Fontmell Down and Melbury Beacon, Dorset/Wiltshire border – Bought in memory of Thomas Hardy, to protect the landscape in which his novels are set. The chalk grassland and scrub habitat means it’s a great location for butterflies, moths and glow-worms. On the longer, steeper 2.5 mile walk look out for the electric Adonis Blue, the metallic sheen of the Chalkhill Blue, the UK’s smallest butterfly, the aptly named Small Blue, the unmistakeable Marsh Fritillary and the fast, low-flying Silver-spotted Skipper. For more information contact: 01672 539167.

Hod Hill, Dorset – A chalk grassland Iron Age hill-fort that is renowned for its downland flora and fauna. On the steep one mile walk watch for the prominent red, yellow and black of the Marsh Fritillary, the shimmering Adonis Blue and the light Cambridge blue of the Chalkhill Blue. For more information contact: 01297 489481.

Box Hill, Surrey – A three mile slog around the steep terrain of Box Hill is well worth it. The chalk grassland paddocks rich in wild flowers and areas of yew and broad-leaved woodland on steep slopes above Dorking. The flora is extremely rich, including the rare native box. This is one of the richest areas for butterflies in Britain, with over 40 species occurring annually, including silver-spotted skipper, chalkhill, Adonis and small blues, dark-green and silver-washed fritillaries, and white admiral and purple emperor.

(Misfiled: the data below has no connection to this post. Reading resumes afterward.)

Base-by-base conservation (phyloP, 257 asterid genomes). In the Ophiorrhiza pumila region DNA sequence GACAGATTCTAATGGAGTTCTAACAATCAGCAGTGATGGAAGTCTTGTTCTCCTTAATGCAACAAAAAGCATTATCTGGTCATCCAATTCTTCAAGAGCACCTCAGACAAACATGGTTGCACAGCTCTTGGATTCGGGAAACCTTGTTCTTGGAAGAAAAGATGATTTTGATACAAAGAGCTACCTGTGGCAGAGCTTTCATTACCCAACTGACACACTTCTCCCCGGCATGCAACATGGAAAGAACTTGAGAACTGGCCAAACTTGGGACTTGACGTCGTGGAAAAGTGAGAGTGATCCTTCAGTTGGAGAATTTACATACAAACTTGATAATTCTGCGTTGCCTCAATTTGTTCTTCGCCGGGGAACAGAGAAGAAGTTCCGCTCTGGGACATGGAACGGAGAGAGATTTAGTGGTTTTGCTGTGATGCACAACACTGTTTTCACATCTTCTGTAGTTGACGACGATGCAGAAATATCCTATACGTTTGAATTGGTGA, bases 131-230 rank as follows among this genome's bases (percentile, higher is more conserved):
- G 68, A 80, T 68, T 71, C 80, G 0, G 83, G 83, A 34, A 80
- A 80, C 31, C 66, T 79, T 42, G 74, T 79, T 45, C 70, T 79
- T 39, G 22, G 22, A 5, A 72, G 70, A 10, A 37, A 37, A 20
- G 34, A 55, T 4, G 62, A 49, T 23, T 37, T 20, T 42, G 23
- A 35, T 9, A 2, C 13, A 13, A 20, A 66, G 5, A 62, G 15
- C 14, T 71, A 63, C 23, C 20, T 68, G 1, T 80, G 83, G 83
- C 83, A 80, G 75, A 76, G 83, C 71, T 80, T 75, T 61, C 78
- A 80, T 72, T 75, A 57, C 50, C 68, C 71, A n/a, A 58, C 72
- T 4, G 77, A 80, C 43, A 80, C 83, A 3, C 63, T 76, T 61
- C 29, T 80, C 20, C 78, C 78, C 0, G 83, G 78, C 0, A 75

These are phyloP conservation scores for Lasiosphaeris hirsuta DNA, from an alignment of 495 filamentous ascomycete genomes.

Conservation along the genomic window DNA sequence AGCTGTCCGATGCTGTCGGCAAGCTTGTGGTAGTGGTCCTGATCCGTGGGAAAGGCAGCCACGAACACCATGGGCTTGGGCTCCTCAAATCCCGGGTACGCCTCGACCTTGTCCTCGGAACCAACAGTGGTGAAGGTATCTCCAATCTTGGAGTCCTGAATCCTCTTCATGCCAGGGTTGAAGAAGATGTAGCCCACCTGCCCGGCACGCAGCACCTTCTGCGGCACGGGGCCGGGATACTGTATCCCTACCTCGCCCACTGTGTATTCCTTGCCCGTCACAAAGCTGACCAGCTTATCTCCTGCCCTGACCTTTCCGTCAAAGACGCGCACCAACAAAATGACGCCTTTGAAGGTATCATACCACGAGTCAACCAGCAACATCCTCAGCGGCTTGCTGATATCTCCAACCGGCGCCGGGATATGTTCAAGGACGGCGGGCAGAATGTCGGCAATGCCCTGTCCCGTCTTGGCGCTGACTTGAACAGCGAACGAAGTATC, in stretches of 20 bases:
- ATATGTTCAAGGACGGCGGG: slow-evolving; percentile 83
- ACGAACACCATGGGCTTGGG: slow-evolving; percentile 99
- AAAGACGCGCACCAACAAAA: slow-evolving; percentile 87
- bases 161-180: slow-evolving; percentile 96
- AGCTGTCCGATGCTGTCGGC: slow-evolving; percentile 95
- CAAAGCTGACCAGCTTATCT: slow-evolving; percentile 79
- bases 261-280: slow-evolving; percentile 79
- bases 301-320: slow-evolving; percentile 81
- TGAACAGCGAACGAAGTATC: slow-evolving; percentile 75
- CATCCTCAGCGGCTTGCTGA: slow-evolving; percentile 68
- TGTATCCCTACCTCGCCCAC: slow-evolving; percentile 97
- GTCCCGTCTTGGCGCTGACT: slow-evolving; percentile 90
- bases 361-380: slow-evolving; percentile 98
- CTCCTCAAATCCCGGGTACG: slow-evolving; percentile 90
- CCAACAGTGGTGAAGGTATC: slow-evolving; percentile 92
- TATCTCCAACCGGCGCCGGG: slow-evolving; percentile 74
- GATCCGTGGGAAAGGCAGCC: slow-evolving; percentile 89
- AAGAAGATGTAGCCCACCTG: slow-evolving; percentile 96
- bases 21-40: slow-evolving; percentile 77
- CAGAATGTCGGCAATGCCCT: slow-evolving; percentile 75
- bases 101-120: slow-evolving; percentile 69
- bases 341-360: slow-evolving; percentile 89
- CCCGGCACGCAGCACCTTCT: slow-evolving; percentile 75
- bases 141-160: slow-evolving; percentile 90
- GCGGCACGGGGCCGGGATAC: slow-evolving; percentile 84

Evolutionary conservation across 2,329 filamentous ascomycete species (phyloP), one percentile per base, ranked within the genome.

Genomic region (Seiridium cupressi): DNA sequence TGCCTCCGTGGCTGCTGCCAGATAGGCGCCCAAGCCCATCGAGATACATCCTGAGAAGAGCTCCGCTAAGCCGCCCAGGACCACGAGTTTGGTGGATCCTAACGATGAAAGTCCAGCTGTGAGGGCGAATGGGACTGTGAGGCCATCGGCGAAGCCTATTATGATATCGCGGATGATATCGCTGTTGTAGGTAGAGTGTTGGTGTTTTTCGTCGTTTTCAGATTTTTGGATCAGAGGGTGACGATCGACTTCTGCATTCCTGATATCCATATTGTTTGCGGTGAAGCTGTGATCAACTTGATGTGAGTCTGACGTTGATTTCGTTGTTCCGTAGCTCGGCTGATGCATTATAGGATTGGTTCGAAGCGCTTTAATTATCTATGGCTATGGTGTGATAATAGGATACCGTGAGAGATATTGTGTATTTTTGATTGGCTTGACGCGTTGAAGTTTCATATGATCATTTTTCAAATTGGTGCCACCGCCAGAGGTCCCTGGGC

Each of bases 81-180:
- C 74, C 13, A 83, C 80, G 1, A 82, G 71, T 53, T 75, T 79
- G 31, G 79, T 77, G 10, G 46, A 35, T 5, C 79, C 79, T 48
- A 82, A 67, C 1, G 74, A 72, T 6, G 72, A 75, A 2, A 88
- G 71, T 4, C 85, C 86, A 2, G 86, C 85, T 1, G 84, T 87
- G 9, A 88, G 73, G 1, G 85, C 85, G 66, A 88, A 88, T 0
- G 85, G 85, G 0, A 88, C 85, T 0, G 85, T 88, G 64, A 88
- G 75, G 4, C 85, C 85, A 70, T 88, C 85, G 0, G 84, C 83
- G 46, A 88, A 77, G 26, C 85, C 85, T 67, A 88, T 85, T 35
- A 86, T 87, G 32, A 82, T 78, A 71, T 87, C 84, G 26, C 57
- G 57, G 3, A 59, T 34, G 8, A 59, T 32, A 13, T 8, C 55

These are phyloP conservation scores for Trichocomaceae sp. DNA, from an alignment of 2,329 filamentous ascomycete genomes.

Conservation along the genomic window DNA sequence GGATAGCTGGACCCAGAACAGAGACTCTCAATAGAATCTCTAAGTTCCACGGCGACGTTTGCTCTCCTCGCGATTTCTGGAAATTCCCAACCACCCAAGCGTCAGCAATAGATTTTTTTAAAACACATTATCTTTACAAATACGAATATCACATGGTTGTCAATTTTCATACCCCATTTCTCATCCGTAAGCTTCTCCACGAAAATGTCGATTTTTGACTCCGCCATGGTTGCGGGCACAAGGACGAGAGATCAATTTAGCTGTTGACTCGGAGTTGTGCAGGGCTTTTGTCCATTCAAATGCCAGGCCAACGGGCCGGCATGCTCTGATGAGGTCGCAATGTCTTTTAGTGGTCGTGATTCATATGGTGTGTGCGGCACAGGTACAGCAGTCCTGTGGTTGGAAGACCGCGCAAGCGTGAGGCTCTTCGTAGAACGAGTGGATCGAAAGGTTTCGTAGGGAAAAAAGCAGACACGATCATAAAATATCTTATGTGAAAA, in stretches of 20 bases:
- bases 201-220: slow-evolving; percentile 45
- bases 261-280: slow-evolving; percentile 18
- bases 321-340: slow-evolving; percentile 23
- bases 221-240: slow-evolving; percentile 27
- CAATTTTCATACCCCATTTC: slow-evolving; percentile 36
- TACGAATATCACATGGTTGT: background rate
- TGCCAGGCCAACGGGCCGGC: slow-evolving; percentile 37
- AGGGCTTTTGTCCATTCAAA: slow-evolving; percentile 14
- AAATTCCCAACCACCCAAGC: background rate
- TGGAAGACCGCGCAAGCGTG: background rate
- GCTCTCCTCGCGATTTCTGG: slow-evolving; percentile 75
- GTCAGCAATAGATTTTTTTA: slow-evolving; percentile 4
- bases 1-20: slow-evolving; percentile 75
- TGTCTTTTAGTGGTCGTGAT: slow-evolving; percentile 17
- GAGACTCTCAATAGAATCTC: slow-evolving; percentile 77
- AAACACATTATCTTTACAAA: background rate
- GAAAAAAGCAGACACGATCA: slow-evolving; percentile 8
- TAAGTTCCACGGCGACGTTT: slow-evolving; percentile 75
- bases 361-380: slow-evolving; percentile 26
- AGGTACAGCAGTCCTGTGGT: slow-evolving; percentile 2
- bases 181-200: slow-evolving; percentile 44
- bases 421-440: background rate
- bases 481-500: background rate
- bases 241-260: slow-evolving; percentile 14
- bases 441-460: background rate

For more information contact: 01306 885502.

Newtimber Hill, South Downs, West Sussex – A longer walk on the moderate slope of chalk grassland surrounding Saddlescombe Farm. Newtimber Hill is home to some of the best chalk grassland in the country where you can see wonderful displays of downland flowers, insects and a ten thousand year-old ancient woodland. Resident butterflies include the Adonis Blue and Silver-spotted Skipper skimming the short turf. For more information contact: 01273 857712.

Selborne Common, Hampshire – A muddy steep trudge along the 1.5 mile walk through this fine example of ancient wood pasture is well worth it. The woodland glades provide feeding grounds for many butterflies, including the Brown Hairstreak found lurking around Ash trees, the Purple Emperor high up in the canopies, the Silver-washed Fritillary underneath the oak trees and the honeysuckle-loving White Admiral. For more information contact: 01794 340757.

Ivinghoe Beacon, North Chilterns, Hertfordshire – Ivinghoe Beacon is rich in archaeological remains with Bronze Age barrows and an impressive Bronze Age hill-fort at the top of the Beacon. The slopes hold one of the strongest colonies of the tiny Duke of Burgundy fritillary butterfly in the country, the Dark-green Fritillary as well as many other scarce downland insects and a range of downland flowers. For more information contact: 01494 755557.

Cwm Soden, New Quay, Ceredigion – A steep combe running down to the sea leading to a small stony bay, through oak woodland and gorse and bracken glades. One of the last places in Wales where the Pearl-bordered Fritillary, small Pearl-bordered, Dark-green and Silver-washed fritillaries can be seen. For more information contact: 01545 560810.

All of the walks can be downloaded for free from www.nationaltrust.org.uk/walks from 9 June 2011.